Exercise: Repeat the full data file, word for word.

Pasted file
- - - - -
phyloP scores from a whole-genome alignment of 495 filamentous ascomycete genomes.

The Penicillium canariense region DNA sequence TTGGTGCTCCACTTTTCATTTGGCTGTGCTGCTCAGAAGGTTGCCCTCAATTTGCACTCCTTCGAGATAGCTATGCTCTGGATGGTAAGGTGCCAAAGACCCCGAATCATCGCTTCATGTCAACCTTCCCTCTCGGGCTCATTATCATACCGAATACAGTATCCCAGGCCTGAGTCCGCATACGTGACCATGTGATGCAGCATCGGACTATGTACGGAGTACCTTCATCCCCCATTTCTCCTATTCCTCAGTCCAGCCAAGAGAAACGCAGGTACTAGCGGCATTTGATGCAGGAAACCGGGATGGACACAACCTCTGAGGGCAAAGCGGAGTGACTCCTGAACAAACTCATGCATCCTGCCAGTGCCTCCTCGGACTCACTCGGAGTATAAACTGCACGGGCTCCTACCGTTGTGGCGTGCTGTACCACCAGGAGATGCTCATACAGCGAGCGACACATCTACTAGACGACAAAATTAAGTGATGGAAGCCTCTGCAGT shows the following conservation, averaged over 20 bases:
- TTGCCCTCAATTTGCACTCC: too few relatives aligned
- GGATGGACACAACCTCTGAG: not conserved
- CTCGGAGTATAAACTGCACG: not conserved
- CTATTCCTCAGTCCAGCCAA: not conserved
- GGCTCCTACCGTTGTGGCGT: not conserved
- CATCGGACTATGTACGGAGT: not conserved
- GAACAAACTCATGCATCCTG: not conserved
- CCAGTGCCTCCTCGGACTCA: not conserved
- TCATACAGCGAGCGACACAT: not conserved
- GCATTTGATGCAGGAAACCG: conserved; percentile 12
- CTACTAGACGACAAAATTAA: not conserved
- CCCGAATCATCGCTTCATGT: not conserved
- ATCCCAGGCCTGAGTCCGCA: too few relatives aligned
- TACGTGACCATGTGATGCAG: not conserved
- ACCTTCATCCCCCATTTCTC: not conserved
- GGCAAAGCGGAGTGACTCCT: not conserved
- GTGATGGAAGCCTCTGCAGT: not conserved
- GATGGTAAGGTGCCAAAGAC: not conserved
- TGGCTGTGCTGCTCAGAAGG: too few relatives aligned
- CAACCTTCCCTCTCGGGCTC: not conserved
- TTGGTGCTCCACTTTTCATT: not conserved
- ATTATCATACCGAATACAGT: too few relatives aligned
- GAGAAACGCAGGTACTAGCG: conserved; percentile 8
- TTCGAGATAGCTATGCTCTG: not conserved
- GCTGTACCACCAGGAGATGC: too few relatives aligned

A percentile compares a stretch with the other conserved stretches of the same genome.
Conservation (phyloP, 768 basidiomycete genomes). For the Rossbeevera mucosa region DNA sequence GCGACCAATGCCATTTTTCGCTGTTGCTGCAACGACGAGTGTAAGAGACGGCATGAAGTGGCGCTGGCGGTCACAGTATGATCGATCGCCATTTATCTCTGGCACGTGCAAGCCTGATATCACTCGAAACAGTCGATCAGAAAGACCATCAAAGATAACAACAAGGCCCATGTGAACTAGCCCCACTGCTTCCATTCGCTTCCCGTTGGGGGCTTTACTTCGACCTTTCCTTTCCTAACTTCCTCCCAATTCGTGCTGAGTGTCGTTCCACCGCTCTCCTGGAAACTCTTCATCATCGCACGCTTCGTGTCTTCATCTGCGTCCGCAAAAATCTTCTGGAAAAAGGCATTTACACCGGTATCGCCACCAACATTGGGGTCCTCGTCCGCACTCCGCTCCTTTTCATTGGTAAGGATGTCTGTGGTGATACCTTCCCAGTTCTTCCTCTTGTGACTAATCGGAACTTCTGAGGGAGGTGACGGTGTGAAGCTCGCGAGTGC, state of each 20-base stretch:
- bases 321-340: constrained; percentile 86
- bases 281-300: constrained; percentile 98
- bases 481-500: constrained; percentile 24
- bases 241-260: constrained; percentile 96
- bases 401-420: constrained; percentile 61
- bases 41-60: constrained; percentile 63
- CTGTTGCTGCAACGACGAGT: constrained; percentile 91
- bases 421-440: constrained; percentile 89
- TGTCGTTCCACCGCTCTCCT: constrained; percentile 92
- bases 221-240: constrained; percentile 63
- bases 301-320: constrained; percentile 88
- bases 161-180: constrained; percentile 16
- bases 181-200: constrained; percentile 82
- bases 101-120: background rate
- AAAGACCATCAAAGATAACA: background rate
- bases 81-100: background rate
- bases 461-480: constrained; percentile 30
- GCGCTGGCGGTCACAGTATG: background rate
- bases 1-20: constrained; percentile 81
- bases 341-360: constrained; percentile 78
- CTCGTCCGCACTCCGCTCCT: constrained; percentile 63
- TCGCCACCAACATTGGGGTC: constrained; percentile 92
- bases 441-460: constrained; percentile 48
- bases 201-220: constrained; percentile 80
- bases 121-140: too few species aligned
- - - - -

phyloP scores from a whole-genome alignment of 495 filamentous ascomycete genomes.

The Penicillium canariense region DNA sequence TTGGTGCTCCACTTTTCATTTGGCTGTGCTGCTCAGAAGGTTGCCCTCAATTTGCACTCCTTCGAGATAGCTATGCTCTGGATGGTAAGGTGCCAAAGACCCCGAATCATCGCTTCATGTCAACCTTCCCTCTCGGGCTCATTATCATACCGAATACAGTATCCCAGGCCTGAGTCCGCATACGTGACCATGTGATGCAGCATCGGACTATGTACGGAGTACCTTCATCCCCCATTTCTCCTATTCCTCAGTCCAGCCAAGAGAAACGCAGGTACTAGCGGCATTTGATGCAGGAAACCGGGATGGACACAACCTCTGAGGGCAAAGCGGAGTGACTCCTGAACAAACTCATGCATCCTGCCAGTGCCTCCTCGGACTCACTCGGAGTATAAACTGCACGGGCTCCTACCGTTGTGGCGTGCTGTACCACCAGGAGATGCTCATACAGCGAGCGACACATCTACTAGACGACAAAATTAAGTGATGGAAGCCTCTGCAGT shows the following conservation, averaged over 20 bases:
- TTGCCCTCAATTTGCACTCC: too few relatives aligned
- GGATGGACACAACCTCTGAG: not conserved
- CTCGGAGTATAAACTGCACG: not conserved
- CTATTCCTCAGTCCAGCCAA: not conserved
- GGCTCCTACCGTTGTGGCGT: not conserved
- CATCGGACTATGTACGGAGT: not conserved
- GAACAAACTCATGCATCCTG: not conserved
- CCAGTGCCTCCTCGGACTCA: not conserved
- TCATACAGCGAGCGACACAT: not conserved
- GCATTTGATGCAGGAAACCG: conserved; percentile 12
- CTACTAGACGACAAAATTAA: not conserved
- CCCGAATCATCGCTTCATGT: not conserved
- ATCCCAGGCCTGAGTCCGCA: too few relatives aligned
- TACGTGACCATGTGATGCAG: not conserved
- ACCTTCATCCCCCATTTCTC: not conserved
- GGCAAAGCGGAGTGACTCCT: not conserved
- GTGATGGAAGCCTCTGCAGT: not conserved
- GATGGTAAGGTGCCAAAGAC: not conserved
- TGGCTGTGCTGCTCAGAAGG: too few relatives aligned
- CAACCTTCCCTCTCGGGCTC: not conserved
- TTGGTGCTCCACTTTTCATT: not conserved
- ATTATCATACCGAATACAGT: too few relatives aligned
- GAGAAACGCAGGTACTAGCG: conserved; percentile 8
- TTCGAGATAGCTATGCTCTG: not conserved
- GCTGTACCACCAGGAGATGC: too few relatives aligned

A percentile compares a stretch with the other conserved stretches of the same genome.
Conservation (phyloP, 768 basidiomycete genomes). For the Rossbeevera mucosa region DNA sequence GCGACCAATGCCATTTTTCGCTGTTGCTGCAACGACGAGTGTAAGAGACGGCATGAAGTGGCGCTGGCGGTCACAGTATGATCGATCGCCATTTATCTCTGGCACGTGCAAGCCTGATATCACTCGAAACAGTCGATCAGAAAGACCATCAAAGATAACAACAAGGCCCATGTGAACTAGCCCCACTGCTTCCATTCGCTTCCCGTTGGGGGCTTTACTTCGACCTTTCCTTTCCTAACTTCCTCCCAATTCGTGCTGAGTGTCGTTCCACCGCTCTCCTGGAAACTCTTCATCATCGCACGCTTCGTGTCTTCATCTGCGTCCGCAAAAATCTTCTGGAAAAAGGCATTTACACCGGTATCGCCACCAACATTGGGGTCCTCGTCCGCACTCCGCTCCTTTTCATTGGTAAGGATGTCTGTGGTGATACCTTCCCAGTTCTTCCTCTTGTGACTAATCGGAACTTCTGAGGGAGGTGACGGTGTGAAGCTCGCGAGTGC, state of each 20-base stretch:
- bases 321-340: constrained; percentile 86
- bases 281-300: constrained; percentile 98
- bases 481-500: constrained; percentile 24
- bases 241-260: constrained; percentile 96
- bases 401-420: constrained; percentile 61
- bases 41-60: constrained; percentile 63
- CTGTTGCTGCAACGACGAGT: constrained; percentile 91
- bases 421-440: constrained; percentile 89
- TGTCGTTCCACCGCTCTCCT: constrained; percentile 92
- bases 221-240: constrained; percentile 63
- bases 301-320: constrained; percentile 88
- bases 161-180: constrained; percentile 16
- bases 181-200: constrained; percentile 82
- bases 101-120: background rate
- AAAGACCATCAAAGATAACA: background rate
- bases 81-100: background rate
- bases 461-480: constrained; percentile 30
- GCGCTGGCGGTCACAGTATG: background rate
- bases 1-20: constrained; percentile 81
- bases 341-360: constrained; percentile 78
- CTCGTCCGCACTCCGCTCCT: constrained; percentile 63
- TCGCCACCAACATTGGGGTC: constrained; percentile 92
- bases 441-460: constrained; percentile 48
- bases 201-220: constrained; percentile 80
- bases 121-140: too few species aligned